Paying for Graduate School Without Going Broke |
What are my private student loan options?

Graduate School Doesn't Have to Cost a Fortune

Whether you’ve recently completed your undergraduate degree, or you’ve spent time in the workforce and want to kick your career up a notch, you’ve decided that graduate or professional school is the next logical step in fulfilling your personal or professional goals.

Awesome! There are a few hurdles to address for your new adventure. Beyond preparing for your GRE, LSAT, MCAT etc., you’re probably wondering, "How am I going to pay for graduate school without going broke?" The good news is there are a lot of funding options to get you through your program.


A common misconception is that scholarships are in limited supply for graduate students. But these funding opportunities are not reserved solely for undergrads. There are myriad scholarship opportunities available for graduate and professional school students. Websites like and Career One Stop from the US Dept. of Labor can help you track down awards that fit your academic goals. Some awards are portable (also known as "external"), while others require you to attend a specific college or university. If you’ve already settled on a school, be sure to follow-up with their financial aid office to find out about the availability of scholarships administered by the school itself. You don’t need to wait for acceptance to do this, in fact, the sooner you contact them, the better.


Grants are an excellent way to reduce the cost of graduate school. Unlike scholarships, which are often merit-based, grants are more likely to be awarded based on demonstrated financial need. Some grants are tied to certain fields of study, while others may be available only to those of a specific gender, heritage, personal or professional affiliation, etc. Like scholarships, grants may be portable or related to a particular institution. Colleges and universities often have grant money that they award to their students. Don’t procrastinate! Applying early often gives you a better shot at being awarded funds from the school itself.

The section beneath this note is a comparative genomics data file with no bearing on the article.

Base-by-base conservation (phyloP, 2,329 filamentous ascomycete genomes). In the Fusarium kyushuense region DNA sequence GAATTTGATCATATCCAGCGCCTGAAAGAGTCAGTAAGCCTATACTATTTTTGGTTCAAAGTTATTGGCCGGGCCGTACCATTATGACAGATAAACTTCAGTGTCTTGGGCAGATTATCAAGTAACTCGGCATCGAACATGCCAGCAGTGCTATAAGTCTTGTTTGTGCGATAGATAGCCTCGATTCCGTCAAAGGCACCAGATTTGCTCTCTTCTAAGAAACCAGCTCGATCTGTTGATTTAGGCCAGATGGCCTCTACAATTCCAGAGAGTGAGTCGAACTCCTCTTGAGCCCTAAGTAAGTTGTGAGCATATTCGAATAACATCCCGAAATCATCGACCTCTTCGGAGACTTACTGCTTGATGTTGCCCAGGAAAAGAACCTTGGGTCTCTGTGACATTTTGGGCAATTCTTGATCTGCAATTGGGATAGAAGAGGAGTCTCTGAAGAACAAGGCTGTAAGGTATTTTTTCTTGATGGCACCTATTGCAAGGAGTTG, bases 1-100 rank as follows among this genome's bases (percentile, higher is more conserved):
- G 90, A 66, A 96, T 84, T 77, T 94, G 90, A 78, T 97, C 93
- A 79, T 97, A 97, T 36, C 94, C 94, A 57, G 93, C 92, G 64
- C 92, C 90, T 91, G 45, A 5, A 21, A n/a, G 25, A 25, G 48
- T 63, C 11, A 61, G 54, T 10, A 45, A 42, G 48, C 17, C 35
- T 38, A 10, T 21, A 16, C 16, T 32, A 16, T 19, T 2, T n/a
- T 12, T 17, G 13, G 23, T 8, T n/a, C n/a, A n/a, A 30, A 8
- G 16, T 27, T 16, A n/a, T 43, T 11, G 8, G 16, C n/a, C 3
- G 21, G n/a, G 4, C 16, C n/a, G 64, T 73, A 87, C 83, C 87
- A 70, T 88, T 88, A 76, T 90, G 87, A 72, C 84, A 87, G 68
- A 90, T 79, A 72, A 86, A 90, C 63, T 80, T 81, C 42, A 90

Federal TEACH Grants

There are some grants available to those pursuing an advanced degree in teaching. Some like the Teacher Education Assistance for College and Higher Education (TEACH) Grant come with specific requirements attached. If your dream is to become a teacher, this program may help you achieve it.

Federal Pell Grants

Federal Pell grants are generally only available to undergraduate students. However, in some cases a student enrolled in a post-baccalaureate teacher certification program might be eligible to receive a Federal Pell Grant.


A fellowship can be a great tool in paying for graduate school. Some fellowships are portable and can be used at different colleges or universities while others are issued by a specific university for study only at that institution. (Are you noticing a trend? This is one of the things scholarships, grants, and fellowships all have in common.) Fellowships vary greatly in the amount of award, and may have several qualifications. Though most graduate students are not awarded fellowships, they are worth researching, as they often cover a large portion of tuition and fees and may provide a stipend as well.

Military/GI Bill

If you served in the military and earned education assistance (GI Bill), you may be able to apply unused benefits toward a graduate degree. Likewise, if your spouse or parents have unused GI Bill benefits, they may be able to transfer these benefits to you. The rules for transfer of GI Bill benefits often have very specific requirements which the U.S. Department of Veterans Affairs has outlined in greater detail on its website.